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A mutual aid volunteer reflects on a year of war in Sudan

‘This coming famine is a political decision by the warring party.’

ONE year into a devastating war that has killed tens of thousands of people and displaced nearly nine million, there is one thing flourishing in Sudan: mutual aid.

Since 15 April 2023 – when the Rapid Support Forces and the regular army began fighting each other – we have seen our dreams of a democratic, prosperous nation destroyed, and we have lived through a year of unrelenting atrocities and loss.

Yet at the same time, millions of Sudanese have remained in war-torn areas outside the reach of international aid agencies, finding ways to support each other using local resources and diaspora aid. Others like myself have found a way of helping from afar.

Together, we have formed mutual aid groups known as Emergency Response Rooms (ERRs) that have provided food, health, and other critical services, all while building partnerships, raising funding, and getting recognition as frontline humanitarian aid workers.

Discussions and collaboration with the UN’s aid coordination agency (OCHA), USAID, and ECHO have resulted in increased financial support and advocacy to mutual aid in Sudan. A decolonisation of humanitarian relief seems to be moving forward.

Nonetheless, many international aid groups have struggled to alter their internal systems to allow for a modality that will function effectively with mutual aid, a model that puts community accountability ahead of traditional NGO reporting methodologies.

ERRs still do not have the resources we need to accomplish our critical mission, and our members remain subjected to arbitrary arrests by the conflict parties, with each side accusing us of working as intelligence for the other.

Recognition of our work remains a problem too. For example, diplomats and humanitarian groups met last week in Paris for a conference to raise sorely needed funds for the humanitarian crisis. Guess who wasn’t invited? The ERRs.

A year into this devastating war, Sudan is now speeding head first towards a famine that could strike millions of people – and yet the world seems to be turning a blind eye as if nothing can be done.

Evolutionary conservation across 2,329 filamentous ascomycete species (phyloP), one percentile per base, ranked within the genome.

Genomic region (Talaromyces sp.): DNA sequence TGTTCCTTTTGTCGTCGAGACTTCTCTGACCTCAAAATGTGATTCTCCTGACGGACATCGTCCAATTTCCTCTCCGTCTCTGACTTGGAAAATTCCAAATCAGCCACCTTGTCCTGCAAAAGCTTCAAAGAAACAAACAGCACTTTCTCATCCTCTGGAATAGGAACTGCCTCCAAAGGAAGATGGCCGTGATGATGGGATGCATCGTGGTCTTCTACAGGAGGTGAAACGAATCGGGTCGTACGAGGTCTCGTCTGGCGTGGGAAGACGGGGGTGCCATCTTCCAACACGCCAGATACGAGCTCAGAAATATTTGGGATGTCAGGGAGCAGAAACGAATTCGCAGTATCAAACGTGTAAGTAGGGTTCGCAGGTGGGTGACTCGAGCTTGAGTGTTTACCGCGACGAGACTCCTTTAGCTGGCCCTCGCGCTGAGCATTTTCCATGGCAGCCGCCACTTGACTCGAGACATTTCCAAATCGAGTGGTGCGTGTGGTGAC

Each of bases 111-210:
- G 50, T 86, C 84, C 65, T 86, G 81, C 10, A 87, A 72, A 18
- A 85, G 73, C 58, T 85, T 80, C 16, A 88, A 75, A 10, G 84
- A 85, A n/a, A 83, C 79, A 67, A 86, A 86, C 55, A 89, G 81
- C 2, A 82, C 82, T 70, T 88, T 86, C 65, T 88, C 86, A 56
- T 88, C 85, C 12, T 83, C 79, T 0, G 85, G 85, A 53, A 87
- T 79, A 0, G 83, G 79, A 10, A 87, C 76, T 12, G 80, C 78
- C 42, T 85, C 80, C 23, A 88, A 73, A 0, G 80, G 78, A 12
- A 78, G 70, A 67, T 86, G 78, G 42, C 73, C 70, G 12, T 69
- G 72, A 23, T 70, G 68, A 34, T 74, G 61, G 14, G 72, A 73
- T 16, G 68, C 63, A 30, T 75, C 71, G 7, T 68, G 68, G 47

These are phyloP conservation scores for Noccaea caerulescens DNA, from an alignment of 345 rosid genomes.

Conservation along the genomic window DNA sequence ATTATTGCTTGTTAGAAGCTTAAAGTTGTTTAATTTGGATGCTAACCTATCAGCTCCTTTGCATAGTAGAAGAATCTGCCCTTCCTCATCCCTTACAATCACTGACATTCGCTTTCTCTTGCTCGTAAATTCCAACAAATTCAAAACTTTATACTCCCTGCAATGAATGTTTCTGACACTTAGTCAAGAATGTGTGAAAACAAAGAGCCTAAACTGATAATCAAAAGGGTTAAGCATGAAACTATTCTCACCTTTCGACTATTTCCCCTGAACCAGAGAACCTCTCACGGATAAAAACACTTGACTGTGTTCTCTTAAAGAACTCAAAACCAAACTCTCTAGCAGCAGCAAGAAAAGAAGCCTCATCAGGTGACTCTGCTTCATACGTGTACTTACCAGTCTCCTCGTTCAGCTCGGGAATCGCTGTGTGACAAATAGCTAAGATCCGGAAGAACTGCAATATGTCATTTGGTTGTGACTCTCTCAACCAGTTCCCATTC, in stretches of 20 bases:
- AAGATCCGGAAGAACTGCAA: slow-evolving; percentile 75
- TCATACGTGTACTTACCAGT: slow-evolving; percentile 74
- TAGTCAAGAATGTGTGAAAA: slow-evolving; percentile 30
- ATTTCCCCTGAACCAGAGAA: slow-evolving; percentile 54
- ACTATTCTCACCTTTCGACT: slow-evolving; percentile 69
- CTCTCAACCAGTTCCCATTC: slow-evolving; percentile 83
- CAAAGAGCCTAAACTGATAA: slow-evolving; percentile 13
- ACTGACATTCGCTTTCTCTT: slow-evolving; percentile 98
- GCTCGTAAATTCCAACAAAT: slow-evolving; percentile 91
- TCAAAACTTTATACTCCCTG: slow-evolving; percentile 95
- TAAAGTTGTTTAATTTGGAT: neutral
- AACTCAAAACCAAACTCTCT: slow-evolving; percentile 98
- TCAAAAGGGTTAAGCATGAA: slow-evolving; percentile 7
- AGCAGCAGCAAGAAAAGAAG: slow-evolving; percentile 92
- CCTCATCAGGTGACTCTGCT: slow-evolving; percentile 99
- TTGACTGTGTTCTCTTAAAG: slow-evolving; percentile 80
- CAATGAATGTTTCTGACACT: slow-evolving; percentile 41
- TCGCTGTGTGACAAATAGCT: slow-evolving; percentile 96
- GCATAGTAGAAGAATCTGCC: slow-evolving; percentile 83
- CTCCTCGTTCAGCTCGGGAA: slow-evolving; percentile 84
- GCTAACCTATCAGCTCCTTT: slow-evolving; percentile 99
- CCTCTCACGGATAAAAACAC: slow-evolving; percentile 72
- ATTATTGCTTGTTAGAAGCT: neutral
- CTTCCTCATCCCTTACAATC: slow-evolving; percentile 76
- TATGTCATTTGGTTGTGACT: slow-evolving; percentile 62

What the international community must do is give full support to all aid organisations working in Sudan, and simultaneously withdraw from the Sudanese generals the licence they have been given to kill civilians and play politics with our lives.

Meanwhile, as mutual aid groups, we request faster and more flexible funding free of red tape; a greater chunk of aid spending; and recognition that we are aid workers and long-term partners, not just a stop-gap solution for NGOs facing access challenges.

How emergency rooms work

The ERRs have been built with the same spirit and grassroots organising that toppled the regime of Omar al-Bashir, who ran one of the most notorious dictatorships in the world, holding onto power in Sudan for 30 years.

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ERRs work based on the concepts of the solidarity economy, on local parliaments, and on four pillars of good governance: accountability, transparency, participation, and equality.

The ERR in Khartoum State – one of 18 states in Sudan and home to the capital – now runs 335 communal kitchens, over 40 health clinics, over 75 women cooperatives, and is looking into running alternative education in children centres.

The Khartoum State ERR is divided into seven local districts. A charter that plays the role of a constitution was written and passed by a legislative body comprising three representatives from each district, with at least one of the three being a woman.

An executive branch was created that has programming, finance, reporting, and external communication working committees. It also has offices for health, food, protection, women response rooms, capacity building, data collection, and media.

As the experience and structure was passed on to ERRs in other states, a Localisation Coordination Council was created. This council includes the ERRs from the different states, as well as local NGOs and international NGO partners.

The Localisation Coordination Council has become one of the most important bodies created by the ERRs. It resembles a national parliament, facilitating conversations across a war zone while beginning difficult discussions for building post-war coexistence.

To see how the ERRs have evolved, take the case of Algiraif in Khartoum. Volunteers there started a communal kitchen in one school, providing food daily from 12 June 2023. They are now responsible for five children centres, 22 kitchens, 19 women cooperatives, and two health clinics.

The school today has a library, an art gallery, a sports events space, and a salad garden where children are being taught how to farm. A women’s relaxation room was also set up to deal with issues including gender-based violence.

Newly formed women’s cooperatives, meanwhile, have been set up based on small groupings of 8-15 women who get together to raise funds. They then run either psychosocial activities or small income-generating projects. 

Similar cooperatives are now found throughout Khartoum state and across Sudan.

The challenges we are facing

Doing all of this in the middle of a war hasn’t been easy. We have lost volunteers to bombings, cross-fire, and deliberate shootings. We have had members arrested, and one was raped after being detained while assessing needs in her area.